Libertatii Sq., Sector 4, Bucharest,
Carol Park (Romanian: Parcul Carol) is a public park in Bucharest, Romania, named after King Carol I of Romania. For the duration of the communist regime, it was called Liberty Park (Parcul Libertăţii).
The park was designed by French landscape artist Édouard Redont in 1900 on Filaret Hill and inaugurated in 1906. The park had an initial surface area of 360,000m², with a 20,000m² lake in the middle. It is officially recognized as a historical monument and is therefore protected by law.
Administration of the park is undertaken mostly by the Bucharest City Hall, whereas monuments are in the care of the Ministry of Culture and Religious Affairs.
Carol Park's central alley by day.Aside from its beautiful vegetation and panoramic views, the park also includes several monuments, such as the Tomb of the Unknown Soldier and a mausoleum where some of Romania's most prominent Communist leaders were buried until the Romanian Revolution of 1989.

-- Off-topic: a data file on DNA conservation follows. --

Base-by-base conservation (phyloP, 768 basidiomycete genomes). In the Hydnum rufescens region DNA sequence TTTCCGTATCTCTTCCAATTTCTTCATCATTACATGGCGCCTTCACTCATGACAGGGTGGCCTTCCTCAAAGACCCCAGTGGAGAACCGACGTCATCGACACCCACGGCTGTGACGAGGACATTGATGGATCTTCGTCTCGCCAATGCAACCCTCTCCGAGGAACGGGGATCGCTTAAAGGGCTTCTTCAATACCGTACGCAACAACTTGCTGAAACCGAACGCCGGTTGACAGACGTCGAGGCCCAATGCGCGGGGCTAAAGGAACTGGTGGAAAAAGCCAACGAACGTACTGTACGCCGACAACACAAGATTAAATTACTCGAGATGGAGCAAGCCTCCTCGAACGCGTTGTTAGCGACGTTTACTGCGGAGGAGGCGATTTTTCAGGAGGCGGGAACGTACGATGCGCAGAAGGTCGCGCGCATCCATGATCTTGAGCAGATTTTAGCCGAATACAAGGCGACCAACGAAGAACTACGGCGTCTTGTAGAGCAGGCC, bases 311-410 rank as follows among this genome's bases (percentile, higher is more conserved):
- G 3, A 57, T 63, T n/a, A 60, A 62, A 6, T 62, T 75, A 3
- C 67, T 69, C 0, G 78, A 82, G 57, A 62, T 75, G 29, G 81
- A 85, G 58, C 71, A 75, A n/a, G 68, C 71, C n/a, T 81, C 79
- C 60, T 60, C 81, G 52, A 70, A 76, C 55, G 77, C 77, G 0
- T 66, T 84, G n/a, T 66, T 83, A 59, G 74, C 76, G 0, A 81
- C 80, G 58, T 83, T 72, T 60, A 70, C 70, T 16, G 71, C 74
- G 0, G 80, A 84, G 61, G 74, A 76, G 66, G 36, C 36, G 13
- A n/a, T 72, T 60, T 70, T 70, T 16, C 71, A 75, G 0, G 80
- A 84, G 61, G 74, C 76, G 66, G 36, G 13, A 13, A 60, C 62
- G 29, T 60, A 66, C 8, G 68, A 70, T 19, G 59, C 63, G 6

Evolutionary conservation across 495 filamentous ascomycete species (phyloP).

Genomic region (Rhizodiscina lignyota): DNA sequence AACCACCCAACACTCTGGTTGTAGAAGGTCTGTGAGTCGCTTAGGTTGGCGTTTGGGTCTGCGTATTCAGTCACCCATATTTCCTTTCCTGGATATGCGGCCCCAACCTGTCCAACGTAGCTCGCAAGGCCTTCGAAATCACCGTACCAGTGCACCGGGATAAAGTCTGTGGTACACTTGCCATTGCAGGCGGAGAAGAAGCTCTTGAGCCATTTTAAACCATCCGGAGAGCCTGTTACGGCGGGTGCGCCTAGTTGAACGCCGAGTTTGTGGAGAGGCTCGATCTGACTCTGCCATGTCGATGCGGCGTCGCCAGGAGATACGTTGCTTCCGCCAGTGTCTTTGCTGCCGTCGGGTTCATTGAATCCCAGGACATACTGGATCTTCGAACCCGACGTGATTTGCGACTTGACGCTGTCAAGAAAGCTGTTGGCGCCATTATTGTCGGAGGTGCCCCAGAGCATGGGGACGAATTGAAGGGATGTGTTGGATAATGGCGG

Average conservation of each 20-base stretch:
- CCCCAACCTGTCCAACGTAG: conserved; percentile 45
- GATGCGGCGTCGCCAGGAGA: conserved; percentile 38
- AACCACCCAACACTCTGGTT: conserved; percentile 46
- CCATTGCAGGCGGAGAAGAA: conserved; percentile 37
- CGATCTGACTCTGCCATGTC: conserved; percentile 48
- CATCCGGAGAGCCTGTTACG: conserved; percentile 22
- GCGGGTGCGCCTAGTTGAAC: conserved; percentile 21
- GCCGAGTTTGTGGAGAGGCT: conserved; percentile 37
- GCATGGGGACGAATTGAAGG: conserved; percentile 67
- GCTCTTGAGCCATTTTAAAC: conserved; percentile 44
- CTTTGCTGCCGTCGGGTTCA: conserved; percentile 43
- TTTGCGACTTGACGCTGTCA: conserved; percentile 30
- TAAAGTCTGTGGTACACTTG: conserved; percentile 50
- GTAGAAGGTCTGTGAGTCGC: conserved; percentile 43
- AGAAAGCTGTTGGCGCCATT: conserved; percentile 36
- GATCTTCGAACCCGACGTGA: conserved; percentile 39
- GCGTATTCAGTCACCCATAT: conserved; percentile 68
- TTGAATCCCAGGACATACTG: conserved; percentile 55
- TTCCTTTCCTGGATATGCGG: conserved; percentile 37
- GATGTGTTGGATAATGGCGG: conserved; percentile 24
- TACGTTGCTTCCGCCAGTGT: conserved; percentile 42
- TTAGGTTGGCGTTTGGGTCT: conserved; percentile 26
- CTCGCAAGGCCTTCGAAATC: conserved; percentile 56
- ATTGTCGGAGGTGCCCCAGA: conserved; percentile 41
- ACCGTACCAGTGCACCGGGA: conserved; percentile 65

Other attractions include the Cantacuzino Fountain, the Giants' Statues, the Zodiac Fountain, the Technical Museum (first opened in 1909), a monument in the shape of a small mosque built in 1923 as a sign of reconciliation, the open-air Roman Arena, and the Astronomical Institute of the Romanian Academy.
The park once contained busts of Ioan Lahovari and Constantin Istrati, but these are now gone. After 1948, busts of George Cosbuc, Alexandru Sahia, Nicolae Balcescu (these three by Constantin Baraschi) and Theodor Neculuţă (by E. Mereanu) were set up in the park, where they remain.
In 2006, the Tomb of the Unknown Soldier was relocated to its original 1923 location, somewhat closer to the former communist mausoleum.